54% of employees believe their employer has responsibility to help them plan for retirement but 75% feel they aren’t being actively encouraged, says Sonia Rach
Aegon research highlights that employers aren’t encouraging employees to check their workplace pensions during work hours, despite it being one of the most valuable benefits offered to staff.
The majority (54%) of employees responding to the survey believe it’s their employer’s responsibility to help them plan for retirement but 75% said that they are not being actively encouraged by their employer to check their workplace pension during working hours. A further 21% of employees said they are not allowed to check their workplace pension during working hours.
However, if employers were to encourage them to check their workplace pension during work hours, 86% of employees said that they would.
The research also found that 73% of employees would welcome the introduction by their employer of regular time each month to check their workplace pension and most employees (71%) thought that 15 minutes a month would be a reasonable amount of time to check your workplace pension during work hours. Though, when asked how often they thought they needed to check their pension, many (40%) said quarterly would be sufficient.
In order to ensure workers have greater appreciation of this benefit, Aegon believes more employers should be encouraging employees to engage with their pensions.
Additionally, the research found that if given the time each month to check their pension, employees are most likely to: check their fund value, check their contributions have been paid and are correct and use ‘what if’ tools, for example to understand the impact of increasing contributions.
Employers are key to helping employees develop good pension saving habits”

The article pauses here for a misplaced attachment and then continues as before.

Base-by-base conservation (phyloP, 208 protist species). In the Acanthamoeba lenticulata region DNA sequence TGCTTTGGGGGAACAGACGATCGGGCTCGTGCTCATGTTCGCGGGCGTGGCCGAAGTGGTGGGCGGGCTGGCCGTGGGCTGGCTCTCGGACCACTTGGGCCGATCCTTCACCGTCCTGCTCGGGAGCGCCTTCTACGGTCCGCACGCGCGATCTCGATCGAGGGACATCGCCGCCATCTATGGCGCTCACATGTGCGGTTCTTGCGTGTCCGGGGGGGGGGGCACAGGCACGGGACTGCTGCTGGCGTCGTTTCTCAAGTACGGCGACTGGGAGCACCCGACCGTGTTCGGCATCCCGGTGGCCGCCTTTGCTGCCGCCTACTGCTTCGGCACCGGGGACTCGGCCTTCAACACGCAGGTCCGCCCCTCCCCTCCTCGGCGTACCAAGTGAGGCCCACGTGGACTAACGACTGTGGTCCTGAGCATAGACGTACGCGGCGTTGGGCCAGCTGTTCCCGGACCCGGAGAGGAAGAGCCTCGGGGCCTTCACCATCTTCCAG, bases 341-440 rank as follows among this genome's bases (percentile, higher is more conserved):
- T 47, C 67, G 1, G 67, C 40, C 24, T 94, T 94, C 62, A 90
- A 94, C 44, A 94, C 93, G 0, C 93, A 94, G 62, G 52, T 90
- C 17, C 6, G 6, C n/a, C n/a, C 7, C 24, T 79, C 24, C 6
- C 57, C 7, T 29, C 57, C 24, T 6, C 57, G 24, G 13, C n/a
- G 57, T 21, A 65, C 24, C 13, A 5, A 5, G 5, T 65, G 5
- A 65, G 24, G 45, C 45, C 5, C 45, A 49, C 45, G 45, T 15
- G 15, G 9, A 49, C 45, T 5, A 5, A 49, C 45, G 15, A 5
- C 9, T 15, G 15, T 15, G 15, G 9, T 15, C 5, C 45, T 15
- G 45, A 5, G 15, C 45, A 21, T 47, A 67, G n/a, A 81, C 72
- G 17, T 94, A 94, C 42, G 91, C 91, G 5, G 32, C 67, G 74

Kate Smith, head of pensions at Aegon said: “As the main route for employees to save for retirement, especially since the implementation of auto-enrolment, the workplace is the perfect place to encourage employees to engage with pensions.
“Employers have invested significant time and effort in establishing their workplace schemes and are key to helping employees develop good pension saving habits. By setting aside regular time to check their pension, staff are more likely to see the value of these important benefits provided by their employer and will start to think about saving and financial preparations for retirement.”
She continued: “Our own experience in the workplace has shown a 30% increase in employee engagement levels when the employer has endorsed the pension and encouraged employees to take action. This demonstrates how a small change from an employer can make a big difference to engagement levels in the workplace.
“Once employees begin to engage with their workplace pension, many will need help understanding what they see and what their options are. This is where advisers can step in and run workplace seminars to offer employees hints and tips on how best to achieve their retirement goals, while also starting to build relationships with future clients.
“While engagement is a good start, those who do build substantial pots will then be much more likely to recognise the benefits of financial advice.”